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Strange visibility for constructor fields with -optimize

1 reply
erikrozendaal
Joined: 2011-04-14,
User offline. Last seen 1 year 26 weeks ago.

In my quest for better performance with the immutable TreeMap/TreeSet code I hit upon the following strange, but somewhat useful behavior:

$ scala -optimize
Welcome to Scala version 2.9.1.final (Java HotSpot(TM) 64-Bit Server VM, Java 1.6.0_29).

scala> :paste
// Entering paste mode (ctrl-D to finish)

class Bar(final val a: Int, final val b: Int, final var c: Int, final var d: Int) {
def bar = a + c
}

// Exiting paste mode, now interpreting.

defined class Bar

scala> :javap -p Bar
Compiled from ""
public class Bar extends java.lang.Object implements scala.ScalaObject{
public final int a;
private final int b;
public final int c;
private final int d;
public final int a();
public final int b();
public final int c();
public final void c_$eq(int);
public final int d();
public final void d_$eq(int);
public int bar();
public Bar(int, int, int, int);
}

Notice the following:
- Fields a and c become public for some reason, while b and d are not. This only happens when they are referenced by a method and only when -optimize is specified.
- Fields c and d are marked final, even though they are vars (and mutation works). I guess final doesn't mean much at the JVM level?
- These even happens when a subclass refers to one of the fields defined in the parents class constructor!
- This doesn't happen for normal fields (not declared in the constructor argument) or non-final constructor args.

Now, this is actually useful for my latest RedBlack implementation:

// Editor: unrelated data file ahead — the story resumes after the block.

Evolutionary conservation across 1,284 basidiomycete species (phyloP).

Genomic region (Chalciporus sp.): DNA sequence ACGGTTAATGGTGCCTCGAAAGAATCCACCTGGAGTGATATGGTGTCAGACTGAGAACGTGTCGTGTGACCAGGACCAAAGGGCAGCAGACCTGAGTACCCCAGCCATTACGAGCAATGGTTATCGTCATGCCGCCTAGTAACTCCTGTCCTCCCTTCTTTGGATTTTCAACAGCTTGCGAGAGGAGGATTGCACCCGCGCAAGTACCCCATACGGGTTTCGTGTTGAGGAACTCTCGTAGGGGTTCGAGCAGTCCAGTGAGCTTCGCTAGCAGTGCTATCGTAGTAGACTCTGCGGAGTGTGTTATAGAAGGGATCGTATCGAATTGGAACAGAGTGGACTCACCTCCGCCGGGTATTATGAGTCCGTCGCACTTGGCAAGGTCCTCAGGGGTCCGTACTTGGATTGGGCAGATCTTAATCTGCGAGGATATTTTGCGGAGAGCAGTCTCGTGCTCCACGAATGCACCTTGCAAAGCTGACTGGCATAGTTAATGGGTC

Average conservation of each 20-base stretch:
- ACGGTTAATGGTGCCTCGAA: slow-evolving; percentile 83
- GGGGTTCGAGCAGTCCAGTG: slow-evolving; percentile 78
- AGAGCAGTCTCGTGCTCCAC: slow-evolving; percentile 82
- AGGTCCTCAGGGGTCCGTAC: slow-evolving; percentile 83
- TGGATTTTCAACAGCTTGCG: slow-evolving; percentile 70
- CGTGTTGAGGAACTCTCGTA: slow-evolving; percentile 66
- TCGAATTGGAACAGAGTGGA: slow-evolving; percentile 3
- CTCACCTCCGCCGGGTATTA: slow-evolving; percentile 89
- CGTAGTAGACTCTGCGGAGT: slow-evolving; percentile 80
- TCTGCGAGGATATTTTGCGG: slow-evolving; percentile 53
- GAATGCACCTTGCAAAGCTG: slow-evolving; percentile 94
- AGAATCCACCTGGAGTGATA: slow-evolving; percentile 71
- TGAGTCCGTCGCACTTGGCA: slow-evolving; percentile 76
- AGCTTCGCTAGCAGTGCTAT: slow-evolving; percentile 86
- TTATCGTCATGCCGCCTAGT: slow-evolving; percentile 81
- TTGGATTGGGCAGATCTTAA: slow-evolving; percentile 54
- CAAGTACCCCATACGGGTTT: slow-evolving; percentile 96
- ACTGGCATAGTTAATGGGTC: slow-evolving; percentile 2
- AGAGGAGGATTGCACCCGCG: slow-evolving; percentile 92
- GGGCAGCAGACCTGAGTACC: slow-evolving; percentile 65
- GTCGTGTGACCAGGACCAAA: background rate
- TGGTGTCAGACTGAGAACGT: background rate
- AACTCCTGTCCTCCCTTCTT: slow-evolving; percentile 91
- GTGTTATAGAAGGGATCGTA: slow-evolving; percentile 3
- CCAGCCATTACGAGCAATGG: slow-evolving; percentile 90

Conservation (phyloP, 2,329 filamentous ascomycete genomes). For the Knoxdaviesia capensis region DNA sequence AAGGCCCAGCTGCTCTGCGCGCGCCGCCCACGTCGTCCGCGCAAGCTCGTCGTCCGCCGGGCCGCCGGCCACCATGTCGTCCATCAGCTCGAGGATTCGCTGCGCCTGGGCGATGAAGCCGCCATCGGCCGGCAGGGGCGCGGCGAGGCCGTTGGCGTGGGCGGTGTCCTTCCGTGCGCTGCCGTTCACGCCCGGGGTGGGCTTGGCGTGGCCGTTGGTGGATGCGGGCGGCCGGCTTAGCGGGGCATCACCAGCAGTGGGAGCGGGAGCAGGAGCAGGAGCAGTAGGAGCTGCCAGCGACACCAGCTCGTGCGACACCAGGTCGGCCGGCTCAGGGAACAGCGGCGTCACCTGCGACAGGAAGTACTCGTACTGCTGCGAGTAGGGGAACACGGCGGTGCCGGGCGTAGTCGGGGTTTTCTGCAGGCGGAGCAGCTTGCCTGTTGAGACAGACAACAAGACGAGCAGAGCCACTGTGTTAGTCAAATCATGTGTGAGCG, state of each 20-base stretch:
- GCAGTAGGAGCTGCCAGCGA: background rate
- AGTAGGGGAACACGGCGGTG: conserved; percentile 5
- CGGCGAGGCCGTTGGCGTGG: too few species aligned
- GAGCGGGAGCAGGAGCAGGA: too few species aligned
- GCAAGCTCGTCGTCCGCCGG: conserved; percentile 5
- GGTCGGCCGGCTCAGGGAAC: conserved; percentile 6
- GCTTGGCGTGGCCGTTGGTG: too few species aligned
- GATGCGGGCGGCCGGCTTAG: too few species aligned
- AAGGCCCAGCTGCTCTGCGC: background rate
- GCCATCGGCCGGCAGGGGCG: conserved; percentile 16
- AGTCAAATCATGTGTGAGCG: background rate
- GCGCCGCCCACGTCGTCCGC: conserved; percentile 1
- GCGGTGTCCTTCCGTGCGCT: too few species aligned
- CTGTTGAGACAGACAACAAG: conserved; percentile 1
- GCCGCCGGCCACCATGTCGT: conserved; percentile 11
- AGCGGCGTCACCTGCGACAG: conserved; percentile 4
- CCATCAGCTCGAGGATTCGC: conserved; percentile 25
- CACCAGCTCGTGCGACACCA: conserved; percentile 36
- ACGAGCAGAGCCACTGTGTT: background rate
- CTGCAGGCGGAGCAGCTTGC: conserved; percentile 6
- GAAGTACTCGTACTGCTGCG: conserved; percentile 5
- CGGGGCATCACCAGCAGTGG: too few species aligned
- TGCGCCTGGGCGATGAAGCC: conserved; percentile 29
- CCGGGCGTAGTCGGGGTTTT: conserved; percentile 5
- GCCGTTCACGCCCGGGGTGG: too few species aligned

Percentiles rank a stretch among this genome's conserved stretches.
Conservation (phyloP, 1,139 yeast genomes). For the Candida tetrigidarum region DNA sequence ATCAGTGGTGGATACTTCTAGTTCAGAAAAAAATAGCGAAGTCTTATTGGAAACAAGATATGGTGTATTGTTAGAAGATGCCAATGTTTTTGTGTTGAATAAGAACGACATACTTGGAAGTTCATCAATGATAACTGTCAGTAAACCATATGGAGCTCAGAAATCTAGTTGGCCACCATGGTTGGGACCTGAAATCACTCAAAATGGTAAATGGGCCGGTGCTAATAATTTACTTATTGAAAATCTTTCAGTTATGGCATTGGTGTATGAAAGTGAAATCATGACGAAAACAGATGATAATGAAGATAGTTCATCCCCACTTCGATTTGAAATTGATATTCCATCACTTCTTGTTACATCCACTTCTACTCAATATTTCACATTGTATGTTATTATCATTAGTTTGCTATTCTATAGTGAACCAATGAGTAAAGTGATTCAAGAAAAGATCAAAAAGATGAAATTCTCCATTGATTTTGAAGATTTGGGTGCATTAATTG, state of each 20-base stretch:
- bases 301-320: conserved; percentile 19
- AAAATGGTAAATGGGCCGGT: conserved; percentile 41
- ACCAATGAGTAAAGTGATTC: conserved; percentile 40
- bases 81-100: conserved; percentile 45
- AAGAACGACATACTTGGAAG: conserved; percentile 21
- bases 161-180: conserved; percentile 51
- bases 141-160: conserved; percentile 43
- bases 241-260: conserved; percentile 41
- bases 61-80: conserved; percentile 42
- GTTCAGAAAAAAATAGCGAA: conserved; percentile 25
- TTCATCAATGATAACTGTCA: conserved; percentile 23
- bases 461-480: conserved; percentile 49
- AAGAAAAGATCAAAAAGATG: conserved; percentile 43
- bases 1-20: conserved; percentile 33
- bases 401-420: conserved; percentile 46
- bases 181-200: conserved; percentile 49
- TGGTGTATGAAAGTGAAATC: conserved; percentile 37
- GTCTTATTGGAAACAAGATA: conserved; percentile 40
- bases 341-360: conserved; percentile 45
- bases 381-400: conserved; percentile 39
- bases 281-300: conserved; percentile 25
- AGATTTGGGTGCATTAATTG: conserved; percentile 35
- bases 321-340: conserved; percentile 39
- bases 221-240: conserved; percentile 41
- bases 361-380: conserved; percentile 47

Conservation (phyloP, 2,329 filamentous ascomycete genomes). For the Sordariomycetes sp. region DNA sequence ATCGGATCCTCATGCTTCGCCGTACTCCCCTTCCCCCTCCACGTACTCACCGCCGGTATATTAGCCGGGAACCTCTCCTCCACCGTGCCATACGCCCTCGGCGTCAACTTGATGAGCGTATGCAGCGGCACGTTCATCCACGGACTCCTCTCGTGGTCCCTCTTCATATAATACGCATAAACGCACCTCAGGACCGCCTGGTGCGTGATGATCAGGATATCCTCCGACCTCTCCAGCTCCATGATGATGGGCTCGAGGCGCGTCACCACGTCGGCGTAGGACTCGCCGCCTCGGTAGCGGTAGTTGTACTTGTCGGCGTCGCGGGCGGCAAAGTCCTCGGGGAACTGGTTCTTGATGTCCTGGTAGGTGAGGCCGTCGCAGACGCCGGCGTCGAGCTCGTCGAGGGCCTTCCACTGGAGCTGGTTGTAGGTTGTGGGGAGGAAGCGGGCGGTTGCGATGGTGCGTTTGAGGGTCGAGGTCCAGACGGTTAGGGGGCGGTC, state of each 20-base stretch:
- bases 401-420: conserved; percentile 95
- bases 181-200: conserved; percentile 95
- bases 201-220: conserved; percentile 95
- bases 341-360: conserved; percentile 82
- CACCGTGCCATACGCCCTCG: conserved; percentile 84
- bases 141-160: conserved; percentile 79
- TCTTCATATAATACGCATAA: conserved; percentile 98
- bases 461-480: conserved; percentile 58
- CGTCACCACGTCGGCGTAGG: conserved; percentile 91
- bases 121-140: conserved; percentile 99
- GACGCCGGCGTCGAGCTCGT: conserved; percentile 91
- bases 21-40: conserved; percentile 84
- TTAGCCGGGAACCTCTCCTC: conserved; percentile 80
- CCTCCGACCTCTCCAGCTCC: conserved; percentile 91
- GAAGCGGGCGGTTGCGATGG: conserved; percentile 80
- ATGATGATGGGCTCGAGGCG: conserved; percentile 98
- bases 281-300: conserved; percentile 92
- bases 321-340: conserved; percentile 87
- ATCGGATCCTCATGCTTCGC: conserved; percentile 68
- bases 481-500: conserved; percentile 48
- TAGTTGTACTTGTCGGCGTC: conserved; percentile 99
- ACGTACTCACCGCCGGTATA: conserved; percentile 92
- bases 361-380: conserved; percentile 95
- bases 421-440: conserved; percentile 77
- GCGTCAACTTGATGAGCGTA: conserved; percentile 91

sealed abstract class Tree[A, +B](
@(inline @getter) final val key: A,
@(inline @getter) final val value: B,
@(inline @getter) final val left: Tree[A, B],
@(inline @getter) final val right: Tree[A, B])
extends Serializable {
// useful stuff here
}

By annotating the getters as inlined the scala compiler generates direct field accessors instead of going through the getters (even on hotspot). This gives a decent performance boost in traversing the tree. (About 70% faster for finding the smallest/largest node, but there is no effect on arbitrary lookups. Maybe there is a special case optimization in HotSpot?)

Unfortunately, it looks like I'm relying on buggy behavior here. But I'd really like to be able to use direct field references without using accessors.

Would it be useful to formalize the behavior of @inline on final fields to:
- target the setter and getter by default
- make the field have the same accessibility as the getter/setter
- make the scala compiler emit "getfield" bytecode instead of invokevirtual to access fields (maybe only with -optimize).

Or maybe a new annotation (@directField? @exposed?) to enforce direct field access?

It's not often needed, but it is nice to not have to fall back on a Java class to get direct field access…

Regards,
Erik

extempore
Joined: 2008-12-17,
User offline. Last seen 35 weeks 3 days ago.
Re: Strange visibility for constructor fields with -optimize


On Wed, Jan 4, 2012 at 10:50 AM, Erik Rozendaal <erik [at] deler [dot] org> wrote:
Notice the following:
- Fields a and c become public for some reason, while b and d are not. This only happens when they are referenced by a method and only when -optimize is specified.
- Fields c and d are marked final, even though they are vars (and mutation works). I guess final doesn't mean much at the JVM level?
- These even happens when a subclass refers to one of the fields defined in the parents class constructor!
- This doesn't happen for normal fields (not declared in the constructor argument) or non-final constructor args.

https://issues.scala-lang.org/browse/SI-3569   
Unfortunately, it looks like I'm relying on buggy behavior here.

That's correct.  
But I'd really like to be able to use direct field references without using accessors.

Me too.

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